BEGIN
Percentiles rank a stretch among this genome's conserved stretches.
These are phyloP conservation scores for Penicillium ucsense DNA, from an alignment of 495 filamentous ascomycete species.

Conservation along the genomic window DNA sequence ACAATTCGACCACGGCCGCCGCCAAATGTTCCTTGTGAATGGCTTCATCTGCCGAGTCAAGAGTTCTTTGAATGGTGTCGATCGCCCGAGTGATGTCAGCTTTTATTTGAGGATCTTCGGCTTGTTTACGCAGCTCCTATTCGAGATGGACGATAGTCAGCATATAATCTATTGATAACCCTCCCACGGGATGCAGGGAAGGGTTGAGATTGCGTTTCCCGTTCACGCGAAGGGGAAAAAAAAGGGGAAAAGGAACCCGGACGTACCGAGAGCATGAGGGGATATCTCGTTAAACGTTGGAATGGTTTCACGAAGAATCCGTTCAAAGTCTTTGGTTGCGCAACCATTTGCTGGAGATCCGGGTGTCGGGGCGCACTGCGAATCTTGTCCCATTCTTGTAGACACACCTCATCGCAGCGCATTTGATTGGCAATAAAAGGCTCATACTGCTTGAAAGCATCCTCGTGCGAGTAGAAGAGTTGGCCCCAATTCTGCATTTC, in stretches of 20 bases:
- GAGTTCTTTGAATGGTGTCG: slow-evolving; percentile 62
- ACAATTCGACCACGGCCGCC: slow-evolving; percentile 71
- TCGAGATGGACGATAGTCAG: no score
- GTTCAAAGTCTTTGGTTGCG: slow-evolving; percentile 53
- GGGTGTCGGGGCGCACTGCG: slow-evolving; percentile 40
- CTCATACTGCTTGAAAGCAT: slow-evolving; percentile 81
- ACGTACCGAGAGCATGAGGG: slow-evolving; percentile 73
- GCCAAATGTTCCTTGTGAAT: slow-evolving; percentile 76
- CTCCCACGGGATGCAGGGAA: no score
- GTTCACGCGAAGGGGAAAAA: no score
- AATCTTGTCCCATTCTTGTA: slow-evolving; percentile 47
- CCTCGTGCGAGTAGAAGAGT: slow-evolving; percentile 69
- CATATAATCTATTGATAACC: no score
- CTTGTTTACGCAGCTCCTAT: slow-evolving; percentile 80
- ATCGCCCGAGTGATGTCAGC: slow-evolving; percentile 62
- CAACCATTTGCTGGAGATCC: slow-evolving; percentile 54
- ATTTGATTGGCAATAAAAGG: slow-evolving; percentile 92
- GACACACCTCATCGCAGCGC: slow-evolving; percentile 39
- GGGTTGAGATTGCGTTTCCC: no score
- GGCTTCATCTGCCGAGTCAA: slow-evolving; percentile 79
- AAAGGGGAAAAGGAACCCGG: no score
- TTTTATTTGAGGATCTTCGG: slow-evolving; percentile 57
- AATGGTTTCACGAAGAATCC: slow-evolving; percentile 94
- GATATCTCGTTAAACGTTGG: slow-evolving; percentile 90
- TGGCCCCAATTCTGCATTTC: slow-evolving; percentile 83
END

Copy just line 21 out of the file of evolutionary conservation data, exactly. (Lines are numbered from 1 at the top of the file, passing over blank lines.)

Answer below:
- GACACACCTCATCGCAGCGC: slow-evolving; percentile 39